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Cork v. State

Court of Appeals of Missouri, Southern District, Second Division

December 6, 2017

KAYLA S. CORK, Movant-Appellant,
v.
STATE OF MISSOURI, Respondent-Respondent.

         APPEAL FROM THE CIRCUIT COURT OF WRIGHT COUNTY Honorable R. Craig Carter, Circuit Judge

          WILLIAM W. FRANCIS, JR., J.

         Kayla S. Cork ("Cork") appeals from the judgment of the motion court denying her amended Rule 24.035[1] motion to set aside her conviction of the class A felony of abuse of a child, resulting in death. Because the motion court's denial of Cork's Rule 24.035 motion without an evidentiary hearing was not clearly erroneous, we affirm.

         Facts and Procedural Background

         The "facts"-for purposes of our review-are those allegations of fact contained in Cork's amended Rule 24.035 motion, excluding from consideration such allegations as are refuted by the record or are mere conclusions. Lowery v. State, 520 S.W.3d 474, 478 (Mo.App. S.D. 2017). We set forth facts not otherwise imputed by this standard as necessary for context.

         Cork was indicted on the class C felony of endangering the welfare of a child in the first degree (Count I), pursuant to section 568.045.1(1);[2] the class A felony of abuse of a child (Count II), pursuant to section 568.060.1; and the class A felony of murder in the second degree (Count III), pursuant to section 565.021.1.

         Cork entered into a plea agreement with the State whereby the State would dismiss Counts I and III, and Cork would plead guilty to Count II, for which the State would recommend a 20-year sentence.

         A plea hearing was held on August 8, 2013. At the plea hearing, in response to questions from the trial judge, Cork stated she understood the charges against her, she had discussed those charges with her attorney, and she understood her sentence under her plea agreement to be "Twenty years, DOC, of guilty."

         At the trial court's request, the State then outlined the evidence that would be presented if the case went to trial: On August 3, 2012, medical personnel were dispatched to Cork's home where they found an unresponsive child who was then pronounced deceased at the scene. The child's injuries included bruising, multiple broken bones in various stages of healing, a lacerated small bowel, fluid field and infected abdominal cavity, significant blood loss, and an overdose ingestion of diphenhydramine. Cork was the primary care provider, and the child was in her care, custody and control when these injuries occurred. Cork was also responsible for the administration of the overdose of diphenhydramine.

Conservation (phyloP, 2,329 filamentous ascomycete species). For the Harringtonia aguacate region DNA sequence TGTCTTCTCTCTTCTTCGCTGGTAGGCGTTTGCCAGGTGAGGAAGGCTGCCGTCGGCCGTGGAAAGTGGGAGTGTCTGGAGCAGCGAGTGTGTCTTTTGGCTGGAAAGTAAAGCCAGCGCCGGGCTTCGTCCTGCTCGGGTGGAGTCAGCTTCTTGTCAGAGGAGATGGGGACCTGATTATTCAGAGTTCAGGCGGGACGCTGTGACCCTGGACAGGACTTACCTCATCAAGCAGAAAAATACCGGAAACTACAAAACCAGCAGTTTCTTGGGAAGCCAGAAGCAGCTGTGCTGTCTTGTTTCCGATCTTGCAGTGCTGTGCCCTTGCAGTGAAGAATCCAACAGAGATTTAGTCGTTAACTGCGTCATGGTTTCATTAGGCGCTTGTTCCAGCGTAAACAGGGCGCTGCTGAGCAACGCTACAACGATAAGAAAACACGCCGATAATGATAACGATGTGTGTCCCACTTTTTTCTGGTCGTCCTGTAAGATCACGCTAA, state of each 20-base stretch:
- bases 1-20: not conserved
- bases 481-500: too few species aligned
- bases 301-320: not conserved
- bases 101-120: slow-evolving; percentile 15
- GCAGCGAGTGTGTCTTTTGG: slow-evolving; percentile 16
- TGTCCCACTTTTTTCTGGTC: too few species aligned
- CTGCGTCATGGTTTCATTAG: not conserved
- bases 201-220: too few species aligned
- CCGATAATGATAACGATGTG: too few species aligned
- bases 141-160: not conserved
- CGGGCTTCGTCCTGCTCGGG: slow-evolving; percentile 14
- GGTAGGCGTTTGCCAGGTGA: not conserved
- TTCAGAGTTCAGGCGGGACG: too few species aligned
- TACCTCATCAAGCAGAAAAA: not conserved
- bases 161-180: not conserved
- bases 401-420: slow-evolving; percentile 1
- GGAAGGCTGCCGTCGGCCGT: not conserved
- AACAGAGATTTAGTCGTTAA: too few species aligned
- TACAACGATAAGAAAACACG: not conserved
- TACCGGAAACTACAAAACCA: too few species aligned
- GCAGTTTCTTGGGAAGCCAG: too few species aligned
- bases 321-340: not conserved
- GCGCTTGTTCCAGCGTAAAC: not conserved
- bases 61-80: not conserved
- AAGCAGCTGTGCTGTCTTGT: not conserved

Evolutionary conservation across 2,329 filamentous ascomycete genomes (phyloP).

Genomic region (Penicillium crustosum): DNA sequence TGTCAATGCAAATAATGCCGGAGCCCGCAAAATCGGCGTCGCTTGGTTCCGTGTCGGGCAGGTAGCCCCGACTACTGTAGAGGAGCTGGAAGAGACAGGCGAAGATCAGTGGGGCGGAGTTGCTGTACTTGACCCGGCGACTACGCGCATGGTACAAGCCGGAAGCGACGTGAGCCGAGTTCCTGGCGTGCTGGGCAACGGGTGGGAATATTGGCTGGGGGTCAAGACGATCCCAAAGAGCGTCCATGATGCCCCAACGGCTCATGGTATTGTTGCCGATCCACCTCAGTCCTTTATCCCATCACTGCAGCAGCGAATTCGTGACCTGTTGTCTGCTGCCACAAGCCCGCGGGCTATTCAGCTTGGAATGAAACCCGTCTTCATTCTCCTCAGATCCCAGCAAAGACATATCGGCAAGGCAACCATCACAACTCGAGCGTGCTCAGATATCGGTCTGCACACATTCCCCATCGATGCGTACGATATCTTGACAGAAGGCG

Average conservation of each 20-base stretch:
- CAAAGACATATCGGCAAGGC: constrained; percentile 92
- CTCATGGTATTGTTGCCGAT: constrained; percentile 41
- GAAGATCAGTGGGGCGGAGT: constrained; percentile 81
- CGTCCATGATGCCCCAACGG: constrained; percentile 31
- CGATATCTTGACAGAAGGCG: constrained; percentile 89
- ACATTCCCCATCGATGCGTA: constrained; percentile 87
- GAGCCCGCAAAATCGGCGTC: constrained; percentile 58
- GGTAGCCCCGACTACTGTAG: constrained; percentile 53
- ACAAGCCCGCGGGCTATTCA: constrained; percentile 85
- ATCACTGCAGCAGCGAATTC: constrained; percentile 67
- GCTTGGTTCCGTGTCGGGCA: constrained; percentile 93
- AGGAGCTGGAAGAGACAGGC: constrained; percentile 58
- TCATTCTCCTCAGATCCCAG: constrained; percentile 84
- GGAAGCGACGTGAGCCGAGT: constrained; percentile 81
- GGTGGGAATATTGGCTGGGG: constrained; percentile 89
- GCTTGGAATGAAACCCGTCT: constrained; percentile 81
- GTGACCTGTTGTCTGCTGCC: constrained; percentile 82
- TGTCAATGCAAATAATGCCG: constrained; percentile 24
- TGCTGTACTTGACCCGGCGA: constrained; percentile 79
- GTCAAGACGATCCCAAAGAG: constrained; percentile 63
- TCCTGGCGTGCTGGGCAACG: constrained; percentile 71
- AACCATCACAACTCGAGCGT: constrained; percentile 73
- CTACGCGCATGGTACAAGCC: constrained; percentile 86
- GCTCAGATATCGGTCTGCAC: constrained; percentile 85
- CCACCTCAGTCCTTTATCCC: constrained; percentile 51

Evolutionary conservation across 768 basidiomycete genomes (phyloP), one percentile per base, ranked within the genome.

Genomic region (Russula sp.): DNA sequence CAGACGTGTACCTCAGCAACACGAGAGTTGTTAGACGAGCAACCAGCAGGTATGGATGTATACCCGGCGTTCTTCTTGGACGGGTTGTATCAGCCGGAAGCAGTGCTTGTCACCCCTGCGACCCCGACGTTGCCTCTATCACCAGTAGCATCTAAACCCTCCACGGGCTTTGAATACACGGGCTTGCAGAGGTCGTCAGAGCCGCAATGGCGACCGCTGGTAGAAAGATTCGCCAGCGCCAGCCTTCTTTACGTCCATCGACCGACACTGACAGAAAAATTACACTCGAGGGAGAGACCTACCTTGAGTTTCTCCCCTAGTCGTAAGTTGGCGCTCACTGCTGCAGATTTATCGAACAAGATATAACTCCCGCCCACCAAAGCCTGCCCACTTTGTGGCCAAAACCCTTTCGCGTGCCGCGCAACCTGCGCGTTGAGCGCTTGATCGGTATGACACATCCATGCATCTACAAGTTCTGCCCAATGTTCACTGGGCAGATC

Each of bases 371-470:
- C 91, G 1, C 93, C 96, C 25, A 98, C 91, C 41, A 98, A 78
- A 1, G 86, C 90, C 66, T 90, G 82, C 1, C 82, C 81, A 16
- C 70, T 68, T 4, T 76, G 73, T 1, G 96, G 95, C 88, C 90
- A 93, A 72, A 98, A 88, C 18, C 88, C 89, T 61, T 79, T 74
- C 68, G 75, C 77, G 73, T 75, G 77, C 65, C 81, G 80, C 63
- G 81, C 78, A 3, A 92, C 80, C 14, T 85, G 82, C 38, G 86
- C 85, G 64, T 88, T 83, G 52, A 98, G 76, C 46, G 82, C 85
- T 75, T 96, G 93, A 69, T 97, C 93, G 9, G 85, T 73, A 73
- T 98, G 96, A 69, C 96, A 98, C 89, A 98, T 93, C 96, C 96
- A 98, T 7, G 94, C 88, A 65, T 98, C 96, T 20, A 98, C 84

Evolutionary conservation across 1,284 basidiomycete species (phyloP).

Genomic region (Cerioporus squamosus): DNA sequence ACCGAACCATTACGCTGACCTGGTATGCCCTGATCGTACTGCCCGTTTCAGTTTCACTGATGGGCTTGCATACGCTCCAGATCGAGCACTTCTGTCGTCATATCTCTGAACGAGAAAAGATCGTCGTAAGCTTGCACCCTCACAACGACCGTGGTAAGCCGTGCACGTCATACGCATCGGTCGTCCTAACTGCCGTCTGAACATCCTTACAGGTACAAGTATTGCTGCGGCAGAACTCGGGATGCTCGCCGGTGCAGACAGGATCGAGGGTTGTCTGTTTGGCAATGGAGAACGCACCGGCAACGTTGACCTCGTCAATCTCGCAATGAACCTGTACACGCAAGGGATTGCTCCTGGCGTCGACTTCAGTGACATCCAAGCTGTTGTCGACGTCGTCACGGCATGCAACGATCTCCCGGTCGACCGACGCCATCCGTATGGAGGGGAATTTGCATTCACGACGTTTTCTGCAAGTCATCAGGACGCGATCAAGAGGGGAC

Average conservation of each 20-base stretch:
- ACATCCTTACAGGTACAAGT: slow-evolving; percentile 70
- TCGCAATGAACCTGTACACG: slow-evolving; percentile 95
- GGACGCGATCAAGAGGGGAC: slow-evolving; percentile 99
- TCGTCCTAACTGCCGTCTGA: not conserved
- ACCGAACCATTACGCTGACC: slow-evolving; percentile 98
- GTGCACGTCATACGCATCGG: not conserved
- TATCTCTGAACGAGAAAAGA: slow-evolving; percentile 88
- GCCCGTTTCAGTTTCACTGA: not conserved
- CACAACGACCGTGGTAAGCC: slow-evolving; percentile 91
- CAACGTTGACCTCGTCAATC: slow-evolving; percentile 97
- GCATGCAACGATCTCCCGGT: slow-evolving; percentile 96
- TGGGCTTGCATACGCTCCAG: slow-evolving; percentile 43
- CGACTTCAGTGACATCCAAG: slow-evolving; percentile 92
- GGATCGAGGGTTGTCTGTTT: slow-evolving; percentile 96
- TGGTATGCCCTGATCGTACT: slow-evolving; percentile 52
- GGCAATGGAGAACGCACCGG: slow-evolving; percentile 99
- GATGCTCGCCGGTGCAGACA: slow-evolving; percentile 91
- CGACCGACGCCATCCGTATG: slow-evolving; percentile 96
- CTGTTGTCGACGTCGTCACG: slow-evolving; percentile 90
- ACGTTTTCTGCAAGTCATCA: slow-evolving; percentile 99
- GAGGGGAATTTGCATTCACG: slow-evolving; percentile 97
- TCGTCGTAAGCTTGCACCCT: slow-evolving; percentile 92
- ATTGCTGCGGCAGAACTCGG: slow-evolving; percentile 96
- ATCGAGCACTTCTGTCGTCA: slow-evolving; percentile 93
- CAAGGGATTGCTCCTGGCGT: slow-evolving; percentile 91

Cork admitted that the State's statement was correct and that she was "part of" what had happened to the child. The State indicated this was a class A felony and the range of punishment was 10 to 30 years in the Department of Corrections. The State suggested, per the plea agreement, that in exchange for Cork's plea of guilty to Count II, the State would recommend a sentence of 20 years and would dismiss Counts I and III. Cork indicated that was her understanding as to the plea agreement.

         Cork further indicated that she had not been promised anything else in exchange for her guilty plea other than what was contained in the plea agreement; that she had discussed her case fully with her attorney; her attorney had explained her legal rights and what happens as the result of her plea of guilty; and she had no complaints regarding her attorney and was satisfied with his services. She also suggested her attorney had a good grasp of the facts and the law in the case, had explained the facts of the case, the State's evidence, and how the evidence would be presented to a jury. Cork indicated she understood all her rights to a jury trial, including all rights attendant thereto. Cork stated that she was pleading guilty of her own free will, and she was guilty as charged.

         The trial court accepted Cork's plea of guilty, finding that the plea was voluntary, intelligently made, and made with a full understanding of the charge and the consequences of the plea. The trial court then sentenced Cork to 20 years in the Department of Corrections.

         On January 24, 2014, Cork timely filed a pro se Rule 24.035 motion. That same day, the motion court appointed the public defender to represent Cork. The transcript of the guilty plea and sentencing hearing was filed on November 6, 2014. Thus, any amended motion was due by January 5, 2015. See Rule 24.035(g).

         Numerous "case review" hearings were scheduled by the motion court. Post-conviction counsel filed multiple motions for continuance, and on April 8, 2016, the ...


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